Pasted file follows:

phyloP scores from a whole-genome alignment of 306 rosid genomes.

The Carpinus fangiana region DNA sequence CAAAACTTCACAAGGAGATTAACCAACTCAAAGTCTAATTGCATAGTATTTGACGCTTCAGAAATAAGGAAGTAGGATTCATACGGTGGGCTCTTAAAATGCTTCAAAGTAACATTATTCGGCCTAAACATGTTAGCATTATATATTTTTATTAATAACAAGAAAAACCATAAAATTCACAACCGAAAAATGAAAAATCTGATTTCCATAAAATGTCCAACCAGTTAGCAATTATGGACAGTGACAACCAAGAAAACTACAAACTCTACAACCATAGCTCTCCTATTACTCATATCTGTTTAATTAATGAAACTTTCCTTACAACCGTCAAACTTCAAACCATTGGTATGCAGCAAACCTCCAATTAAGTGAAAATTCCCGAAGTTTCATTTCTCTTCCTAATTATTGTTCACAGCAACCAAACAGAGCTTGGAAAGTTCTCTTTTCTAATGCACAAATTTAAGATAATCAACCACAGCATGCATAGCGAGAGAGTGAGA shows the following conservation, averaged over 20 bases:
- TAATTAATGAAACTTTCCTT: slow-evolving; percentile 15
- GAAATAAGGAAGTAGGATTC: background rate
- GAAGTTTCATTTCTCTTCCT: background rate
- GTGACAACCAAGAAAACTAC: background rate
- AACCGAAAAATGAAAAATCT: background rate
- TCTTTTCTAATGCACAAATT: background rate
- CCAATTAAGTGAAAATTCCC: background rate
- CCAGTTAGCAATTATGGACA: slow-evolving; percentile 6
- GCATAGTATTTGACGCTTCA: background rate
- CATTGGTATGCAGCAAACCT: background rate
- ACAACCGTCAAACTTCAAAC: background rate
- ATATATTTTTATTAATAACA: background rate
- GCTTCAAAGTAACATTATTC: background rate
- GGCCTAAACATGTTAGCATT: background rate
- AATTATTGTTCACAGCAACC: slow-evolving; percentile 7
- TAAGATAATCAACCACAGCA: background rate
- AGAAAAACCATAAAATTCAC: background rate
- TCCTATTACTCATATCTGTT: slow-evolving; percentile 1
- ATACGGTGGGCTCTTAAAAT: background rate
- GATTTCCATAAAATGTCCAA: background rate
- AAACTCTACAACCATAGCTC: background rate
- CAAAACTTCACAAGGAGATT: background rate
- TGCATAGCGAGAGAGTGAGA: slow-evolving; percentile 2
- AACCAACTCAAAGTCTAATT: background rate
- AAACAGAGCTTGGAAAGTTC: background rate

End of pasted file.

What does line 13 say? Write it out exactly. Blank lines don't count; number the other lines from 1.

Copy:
- ACAACCGTCAAACTTCAAAC: background rate